Pumpkins have been cultivated for more than three millennia…
And… in ancient China, newlyweds were given a pumpkin as a wish for fertility.
In Laos there is a legend like that of Noah's Ark, according to which a local righteous man was warned of the coming flood and he hid with his family in a large gourd.
Pumpkins have been used to ward off evil spirits in Thailand and Cambodia. Again, in these countries, they were also used to treat infertility. The pumpkin is also a main attribute of the mystical holiday of Halloween in the USA and Western Europe.
Over the centuries, it was also often used in alternative medicine to treat various diseases – high fever, nervous disorders, constipation, heart pain and more…
Since the healing properties of the pumpkin were widely known, it was grown everywhere and in large areas. In addition, it can be stored for a long time without special care.
Pumpkin is a very good vegetable to use in your daily diet as it contains all the vitamins of groups B, C, E, PP and T, which are rarely found, but speed up the metabolism.
Pumpkin also contains vitamin K, which is responsible for blood clotting. It is also a rich source of vitamin A, which acts as an antioxidant and protects the body from the harmful effects of free radicals. It contains trace elements such as potassium, calcium, magnesium, cobalt, sodium and iron.
Pumpkin is low in calories and highly recommended for any diet. It is easily digested, which makes it suitable for consumption by the elderly as well.
In addition, there is a lot of pectin in pumpkins, which cleanses the intestines and helps the body get rid of accumulated radionuclides.
Pumpkin helps with stomach ailments.
Pumpkin is also very useful for people with stomach and intestinal diseases, stomach ulcer, duodenal ulcer, colitis or gastritis. It is recommended to consume it not boiled, but roasted. The seeds are a proven laxative. No less rare vitamin T helps digest heavy food and prevents obesity. Pumpkin has a mild laxative effect and works well for constipation. Prevents the formation of edema and water retention in the body. Pumpkin is also a mandatory part of the menu for hepatitis patients.
Pumpkin is useful for sick kidneys
Pumpkin removes salt and water from the body without irritating the kidneys. This makes it suitable for the prevention of urinary diseases such as pyelonephritis. Kidney ailments are alleviated if half a glass of freshly squeezed pumpkin juice is drunk in the evening before going to bed. For people prone to the formation of kidney stones, it is recommended to carry out a three-week treatment course with pumpkin juice four times a year. It is taken every morning in one cup.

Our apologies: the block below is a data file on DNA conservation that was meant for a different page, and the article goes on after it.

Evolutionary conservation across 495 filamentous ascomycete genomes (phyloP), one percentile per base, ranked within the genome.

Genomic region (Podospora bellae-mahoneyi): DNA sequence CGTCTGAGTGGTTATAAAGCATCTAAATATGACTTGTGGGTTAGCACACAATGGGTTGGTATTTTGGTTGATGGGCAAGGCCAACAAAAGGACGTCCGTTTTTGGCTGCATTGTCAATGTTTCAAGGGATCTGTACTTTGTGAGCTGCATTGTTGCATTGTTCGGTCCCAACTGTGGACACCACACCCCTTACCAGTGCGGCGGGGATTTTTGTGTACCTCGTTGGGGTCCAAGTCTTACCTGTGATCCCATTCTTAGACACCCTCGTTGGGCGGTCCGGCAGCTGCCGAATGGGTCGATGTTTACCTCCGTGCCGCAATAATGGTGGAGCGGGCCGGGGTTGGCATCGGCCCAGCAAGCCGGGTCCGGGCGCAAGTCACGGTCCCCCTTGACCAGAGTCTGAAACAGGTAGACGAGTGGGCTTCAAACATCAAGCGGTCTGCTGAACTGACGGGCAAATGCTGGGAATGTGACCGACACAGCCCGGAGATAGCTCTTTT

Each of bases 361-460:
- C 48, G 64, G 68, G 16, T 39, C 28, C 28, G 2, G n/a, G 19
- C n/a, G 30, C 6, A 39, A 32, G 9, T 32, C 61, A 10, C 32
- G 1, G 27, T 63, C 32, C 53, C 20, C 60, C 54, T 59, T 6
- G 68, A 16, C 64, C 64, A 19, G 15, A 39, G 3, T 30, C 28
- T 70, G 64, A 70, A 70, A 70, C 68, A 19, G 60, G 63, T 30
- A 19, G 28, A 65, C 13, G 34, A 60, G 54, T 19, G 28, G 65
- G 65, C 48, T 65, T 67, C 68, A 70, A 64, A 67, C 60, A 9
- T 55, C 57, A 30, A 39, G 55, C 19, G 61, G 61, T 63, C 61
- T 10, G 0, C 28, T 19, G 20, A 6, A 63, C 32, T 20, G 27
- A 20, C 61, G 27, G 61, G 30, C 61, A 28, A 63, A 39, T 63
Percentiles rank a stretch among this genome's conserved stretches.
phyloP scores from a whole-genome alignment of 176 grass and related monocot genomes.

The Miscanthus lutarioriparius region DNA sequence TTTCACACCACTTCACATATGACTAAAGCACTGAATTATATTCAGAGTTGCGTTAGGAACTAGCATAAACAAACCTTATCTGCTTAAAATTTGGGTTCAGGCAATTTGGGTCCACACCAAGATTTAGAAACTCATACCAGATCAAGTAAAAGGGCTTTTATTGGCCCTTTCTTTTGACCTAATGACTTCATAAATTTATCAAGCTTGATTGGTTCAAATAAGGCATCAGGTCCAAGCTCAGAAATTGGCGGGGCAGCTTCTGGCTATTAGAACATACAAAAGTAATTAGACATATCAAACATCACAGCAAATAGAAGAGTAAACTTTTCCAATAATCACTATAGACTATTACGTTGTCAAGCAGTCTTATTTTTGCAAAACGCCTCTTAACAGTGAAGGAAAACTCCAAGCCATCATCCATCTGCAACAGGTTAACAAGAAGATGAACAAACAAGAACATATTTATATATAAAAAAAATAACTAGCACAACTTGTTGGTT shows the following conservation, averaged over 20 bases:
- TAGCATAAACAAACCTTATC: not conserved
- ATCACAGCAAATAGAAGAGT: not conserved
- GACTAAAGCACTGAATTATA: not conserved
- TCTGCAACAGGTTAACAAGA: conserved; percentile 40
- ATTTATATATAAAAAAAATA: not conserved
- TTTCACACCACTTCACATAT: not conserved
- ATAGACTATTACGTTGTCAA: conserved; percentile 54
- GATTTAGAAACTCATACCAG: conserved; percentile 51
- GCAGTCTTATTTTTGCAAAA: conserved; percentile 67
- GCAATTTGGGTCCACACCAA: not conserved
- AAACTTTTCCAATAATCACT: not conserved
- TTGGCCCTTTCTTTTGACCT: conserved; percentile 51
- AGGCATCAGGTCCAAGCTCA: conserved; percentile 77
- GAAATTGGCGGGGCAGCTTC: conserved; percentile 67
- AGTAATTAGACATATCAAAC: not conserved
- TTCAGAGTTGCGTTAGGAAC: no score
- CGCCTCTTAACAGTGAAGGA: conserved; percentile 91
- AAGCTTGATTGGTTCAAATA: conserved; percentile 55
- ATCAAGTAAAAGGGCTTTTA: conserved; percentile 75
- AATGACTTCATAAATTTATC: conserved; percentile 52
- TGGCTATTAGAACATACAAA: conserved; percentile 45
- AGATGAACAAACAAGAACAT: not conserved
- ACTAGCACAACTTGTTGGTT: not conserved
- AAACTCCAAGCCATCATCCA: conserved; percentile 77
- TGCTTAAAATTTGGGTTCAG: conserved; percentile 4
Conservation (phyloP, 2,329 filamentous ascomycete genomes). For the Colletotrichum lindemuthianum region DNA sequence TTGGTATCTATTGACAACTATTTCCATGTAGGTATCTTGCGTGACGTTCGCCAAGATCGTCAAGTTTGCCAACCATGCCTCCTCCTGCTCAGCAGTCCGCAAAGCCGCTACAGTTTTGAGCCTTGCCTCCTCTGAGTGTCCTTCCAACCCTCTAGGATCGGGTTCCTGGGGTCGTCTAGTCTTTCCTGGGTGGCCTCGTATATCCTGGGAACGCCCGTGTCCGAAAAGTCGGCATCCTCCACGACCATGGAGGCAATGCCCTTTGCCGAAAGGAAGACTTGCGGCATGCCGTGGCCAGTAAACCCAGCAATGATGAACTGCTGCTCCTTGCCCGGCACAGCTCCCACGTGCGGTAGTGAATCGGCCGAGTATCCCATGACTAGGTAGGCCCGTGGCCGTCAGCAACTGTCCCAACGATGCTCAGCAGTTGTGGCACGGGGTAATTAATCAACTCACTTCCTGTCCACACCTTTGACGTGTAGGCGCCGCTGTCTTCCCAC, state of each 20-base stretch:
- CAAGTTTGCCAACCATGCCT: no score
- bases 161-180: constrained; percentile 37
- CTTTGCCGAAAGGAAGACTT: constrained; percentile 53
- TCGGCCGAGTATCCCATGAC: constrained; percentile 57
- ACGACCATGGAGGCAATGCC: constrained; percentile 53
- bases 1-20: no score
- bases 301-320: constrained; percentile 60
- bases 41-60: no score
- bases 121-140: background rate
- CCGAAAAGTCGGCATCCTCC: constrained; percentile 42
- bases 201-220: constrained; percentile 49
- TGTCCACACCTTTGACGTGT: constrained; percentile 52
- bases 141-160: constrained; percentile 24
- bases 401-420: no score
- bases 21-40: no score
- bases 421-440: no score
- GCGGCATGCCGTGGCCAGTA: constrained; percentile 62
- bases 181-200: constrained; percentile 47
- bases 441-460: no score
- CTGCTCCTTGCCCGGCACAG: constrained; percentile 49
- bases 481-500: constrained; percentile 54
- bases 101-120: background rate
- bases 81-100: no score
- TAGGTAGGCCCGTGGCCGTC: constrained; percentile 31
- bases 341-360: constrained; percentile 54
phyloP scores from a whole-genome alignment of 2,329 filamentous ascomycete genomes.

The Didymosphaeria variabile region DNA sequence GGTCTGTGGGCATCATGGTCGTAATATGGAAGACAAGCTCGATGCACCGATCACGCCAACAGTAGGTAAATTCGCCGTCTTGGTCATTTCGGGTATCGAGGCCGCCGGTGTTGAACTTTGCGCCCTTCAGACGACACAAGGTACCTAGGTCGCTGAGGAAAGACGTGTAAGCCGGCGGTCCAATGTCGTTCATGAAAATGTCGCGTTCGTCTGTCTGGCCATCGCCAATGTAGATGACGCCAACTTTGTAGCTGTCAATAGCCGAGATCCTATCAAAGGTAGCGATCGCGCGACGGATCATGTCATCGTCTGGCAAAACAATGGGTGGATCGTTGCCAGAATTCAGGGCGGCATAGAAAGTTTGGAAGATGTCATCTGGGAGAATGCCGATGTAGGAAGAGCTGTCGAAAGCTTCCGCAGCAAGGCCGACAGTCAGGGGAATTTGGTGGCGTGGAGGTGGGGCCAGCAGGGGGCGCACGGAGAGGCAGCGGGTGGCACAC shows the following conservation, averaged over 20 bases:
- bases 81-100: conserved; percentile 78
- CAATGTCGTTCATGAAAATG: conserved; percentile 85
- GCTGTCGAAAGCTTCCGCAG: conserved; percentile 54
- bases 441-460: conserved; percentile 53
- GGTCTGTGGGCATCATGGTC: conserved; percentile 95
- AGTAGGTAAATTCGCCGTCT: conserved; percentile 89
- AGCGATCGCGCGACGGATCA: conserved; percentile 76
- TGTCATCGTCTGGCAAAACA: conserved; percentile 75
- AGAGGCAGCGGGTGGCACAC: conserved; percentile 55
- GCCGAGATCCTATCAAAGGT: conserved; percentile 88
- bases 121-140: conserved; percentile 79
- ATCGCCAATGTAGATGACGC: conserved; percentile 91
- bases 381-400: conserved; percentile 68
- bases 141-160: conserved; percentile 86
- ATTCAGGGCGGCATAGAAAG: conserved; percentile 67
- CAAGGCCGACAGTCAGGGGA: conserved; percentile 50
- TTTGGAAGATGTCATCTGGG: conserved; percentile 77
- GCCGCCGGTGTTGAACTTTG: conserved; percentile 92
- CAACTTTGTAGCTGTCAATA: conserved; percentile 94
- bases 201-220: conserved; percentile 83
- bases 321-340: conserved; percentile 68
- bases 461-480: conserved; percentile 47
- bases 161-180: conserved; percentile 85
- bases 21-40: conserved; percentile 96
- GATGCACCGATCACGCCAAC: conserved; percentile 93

Pumpkin is low in calories and can be taken in unlimited quantities. It suppresses the feeling of hunger, and at the same time accelerates the metabolism and the removal of slags from the gastrointestinal tract. It acts very delicately on the gastrointestinal tract.
Pumpkin against intestinal parasites
Pumpkin seeds have been famous for their anti-parasitic effect for centuries. They are particularly effective against worms. In this case, folk medicine recommends taking cleaned raw pumpkin seeds for a week, together with the green rind.
Pumpkin for a more stable nervous system
Pumpkin contains substances that improve the work of the nervous system. Thanks to the high content of B vitamins, pumpkin has a calming effect and is even recommended for pregnant women with symptoms of frequent vomiting.
In case of insomnia, it is good to take half a glass of fresh pumpkin juice at night before going to bed, or to consume a compote of the soft part of the pumpkin with a spoonful of honey. For relaxation and sound sleep, it is good to drink the water from the boiled pumpkin.
The folk medicine also has an anti-stress recipe - a wine glass of pumpkin juice, the juice of two lemons and two tablespoons of honey dissolved in warm water are mixed. This liquid supplies the body with a lot of potassium and vitamins, which help the body fight stress.
One of the biggest advantages of pumpkin is that there are almost no limits when it comes to its culinary uses. Its relatively neutral taste adapts equally well to sweet or savory recipes.
If you can't wait to get wild in the kitchen and turn the pumpkin into the main ingredient of your masterful culinary performance try this simple recipe :
• Pumpkin - 1.5 kg
• Pie crusts - 400
• Sugar - 250 g
• Water - 150 ml
• Walnuts - 150
• Melted butter (or vegetable oil) - 150 g
• Orange peel - grated from 1 orange
(Image of traditional pumpkin pie from the Beni's kitchen)
Put the grated pumpkin in a saucepan together with the sugar, water, cinnamon, vanilla and grated orange. We stew the pumpkin for a few minutes and then pour it into a colander to drain well.
We do not throw away the juice, but set it aside. Crush the walnuts and add them to the drained pumpkin.
Arrange the pumpkin pie in the usual way. We grease the two crusts with butter (or vegetable oil) and put the stuffing on them, then roll them up. Place the first roll in the middle in a pan greased with oil, wrapping it like a spiral. And we continue like this with the other rolls to get a big spiral from all the rolls.
If we want, we can also make the pumpkin as a layered pie. Brush the finished pumpkin with oil and bake until golden brown in a preheated oven at 180°C. A few minutes before the end of baking, take the pumpkin pie out of the oven and pour the squeezed juice over it. And then return it back to the oven to finish baking for another 5 minutes. We serve this delicious pumpkin pie slightly chilled.
True deliciousness with benefits for every season.
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